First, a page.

/> <DrawingPanel DesiredSize="Unbound" Background="{null}"> <DrawingPanel.LayoutEngine> <StackLayout Margin="8,4" Padding="4"/> </DrawingPanel.LayoutEngine> <ButtonBar Text="Animations" SecondaryText="Animate properties of graph primitives"
DesiredSize="UnboundAxis, 80" Background="{null}"
/> <ButtonBar Text="Trasitions" SecondaryText="Optimized bitmap animations"
DesiredSize="UnboundAxis, 80" Background="{null}"
/> <ButtonBar Text="Primitives" SecondaryText="Polygon, Ellipse, Image, Text"
DesiredSize="UnboundAxis, 80" Background="{null}"
/> <ButtonBar Text="Behaviours" SecondaryText="Drag with slide"
DesiredSize="UnboundAxis, 80" Background="{null}" Command="{Binding DragDemoCommand}"
/> <ButtonBar Text="Layout" SecondaryText="Stack, Wrap and Radial"
DesiredSize="UnboundAxis, 80" Background="{null}" Command="{Binding LayoutDemoCommand}"
/> </DrawingPanel> </DrawingPanel>

Into:

I was getting really sick of doing it the “old fashioned way”

So far I support simple value type converters (float, bool), pen and brush converters, size and padding converters, resource naming (x:Name), complex properties (DrawingPanel.LayoutEngine) and loading types from other CLR namespaces via XML namespace (xmlns:sysDrawing).

Developing for Windows Mobile – Guru Meditation

I’ve been working away for a few nights now trying to put together a simple framework for building user interfaces on a Windows Mobile device. It’s only taken a few nights to build something that I’m pretty happy with… and I was thinking of maybe even posting some source code.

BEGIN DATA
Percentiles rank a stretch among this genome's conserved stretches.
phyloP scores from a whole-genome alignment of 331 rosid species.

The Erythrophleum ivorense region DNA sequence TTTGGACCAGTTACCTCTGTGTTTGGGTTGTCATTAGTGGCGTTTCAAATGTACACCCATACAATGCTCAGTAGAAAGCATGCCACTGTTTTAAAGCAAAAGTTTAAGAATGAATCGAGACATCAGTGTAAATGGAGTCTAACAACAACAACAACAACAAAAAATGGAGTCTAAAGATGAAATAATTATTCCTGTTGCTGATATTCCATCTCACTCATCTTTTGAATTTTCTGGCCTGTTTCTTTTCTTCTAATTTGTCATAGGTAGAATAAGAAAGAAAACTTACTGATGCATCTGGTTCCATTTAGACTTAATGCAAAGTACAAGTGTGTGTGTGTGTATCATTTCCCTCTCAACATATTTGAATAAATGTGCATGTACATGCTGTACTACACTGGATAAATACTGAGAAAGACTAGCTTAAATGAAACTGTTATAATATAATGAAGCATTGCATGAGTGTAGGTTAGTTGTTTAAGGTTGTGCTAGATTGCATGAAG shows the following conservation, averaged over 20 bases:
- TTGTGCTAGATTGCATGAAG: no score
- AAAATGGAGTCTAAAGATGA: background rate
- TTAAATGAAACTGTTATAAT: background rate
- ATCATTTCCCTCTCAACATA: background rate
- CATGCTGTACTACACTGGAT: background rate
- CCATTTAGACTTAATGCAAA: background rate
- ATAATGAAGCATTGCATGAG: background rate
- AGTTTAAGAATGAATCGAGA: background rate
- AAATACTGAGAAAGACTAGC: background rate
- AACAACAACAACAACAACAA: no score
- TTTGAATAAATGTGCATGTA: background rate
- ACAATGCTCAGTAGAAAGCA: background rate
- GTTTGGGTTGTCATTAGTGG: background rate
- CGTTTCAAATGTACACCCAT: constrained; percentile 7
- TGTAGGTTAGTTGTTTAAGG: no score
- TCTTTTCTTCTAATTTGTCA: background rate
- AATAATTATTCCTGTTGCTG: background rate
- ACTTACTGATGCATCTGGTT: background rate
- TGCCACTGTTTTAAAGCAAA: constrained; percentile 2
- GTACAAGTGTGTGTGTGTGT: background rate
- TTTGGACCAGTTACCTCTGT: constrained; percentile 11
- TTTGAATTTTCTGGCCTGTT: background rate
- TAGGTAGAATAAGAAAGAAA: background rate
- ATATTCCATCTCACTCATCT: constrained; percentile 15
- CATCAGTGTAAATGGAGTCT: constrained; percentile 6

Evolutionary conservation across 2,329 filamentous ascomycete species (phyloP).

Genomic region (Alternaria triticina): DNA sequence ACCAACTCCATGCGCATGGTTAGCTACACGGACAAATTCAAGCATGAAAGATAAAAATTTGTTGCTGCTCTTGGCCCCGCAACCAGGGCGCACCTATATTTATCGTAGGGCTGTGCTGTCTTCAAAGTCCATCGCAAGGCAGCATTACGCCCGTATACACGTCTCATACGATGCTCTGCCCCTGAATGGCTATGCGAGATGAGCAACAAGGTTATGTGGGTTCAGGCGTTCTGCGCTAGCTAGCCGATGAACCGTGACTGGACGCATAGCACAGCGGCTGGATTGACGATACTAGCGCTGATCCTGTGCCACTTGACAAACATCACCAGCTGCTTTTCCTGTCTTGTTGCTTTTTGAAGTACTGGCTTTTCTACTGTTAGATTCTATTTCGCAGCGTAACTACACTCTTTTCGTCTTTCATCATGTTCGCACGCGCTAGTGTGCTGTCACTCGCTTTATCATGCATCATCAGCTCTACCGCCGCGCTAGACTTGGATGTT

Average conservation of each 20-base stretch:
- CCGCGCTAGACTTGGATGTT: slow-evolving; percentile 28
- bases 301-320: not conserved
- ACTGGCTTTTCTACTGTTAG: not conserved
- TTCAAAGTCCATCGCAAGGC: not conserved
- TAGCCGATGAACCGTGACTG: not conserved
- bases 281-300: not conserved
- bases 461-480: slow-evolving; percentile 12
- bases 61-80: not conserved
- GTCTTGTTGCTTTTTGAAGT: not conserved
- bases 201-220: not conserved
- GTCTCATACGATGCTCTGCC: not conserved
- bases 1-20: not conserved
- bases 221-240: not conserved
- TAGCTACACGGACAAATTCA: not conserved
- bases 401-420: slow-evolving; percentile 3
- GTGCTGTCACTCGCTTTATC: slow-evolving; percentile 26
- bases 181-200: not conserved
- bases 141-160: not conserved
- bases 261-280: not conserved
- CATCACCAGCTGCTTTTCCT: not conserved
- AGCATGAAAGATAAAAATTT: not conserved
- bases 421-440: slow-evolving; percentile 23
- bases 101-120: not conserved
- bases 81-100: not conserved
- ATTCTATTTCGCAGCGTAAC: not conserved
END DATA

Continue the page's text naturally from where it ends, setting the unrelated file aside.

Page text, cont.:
It was at this moment of course that I had a visit from my Inner Guru. You know the one… that little voice in your head that sniggers impolitely whenever you struggle to convert a loop into a LINQ expression. Or when you’re hacking out some prototype code and you need to new up an instance. You know that really its going to need an IOC container, you look around, no-ones watching… in goes the explicit “new Foo()”. Immediately your Inner Guru can be heard muttering to themselves, “tut… tut.. will he never learn…”.


Anyhow, my Inner Guru popped in for a visit just the other day and we had a quick chat about the work I’d been doing on my mobile framework. The conversation went something like this:



Me: Hey – check out this framework I’ve been building for Windows Mobile – pretty cool huh?


Guru: Hmm… yes it appears you’ve made quite some progress.


Me: Yeah – look it can do animations.


Guru: Very impressive. Did you have trouble using the DirectX libraries?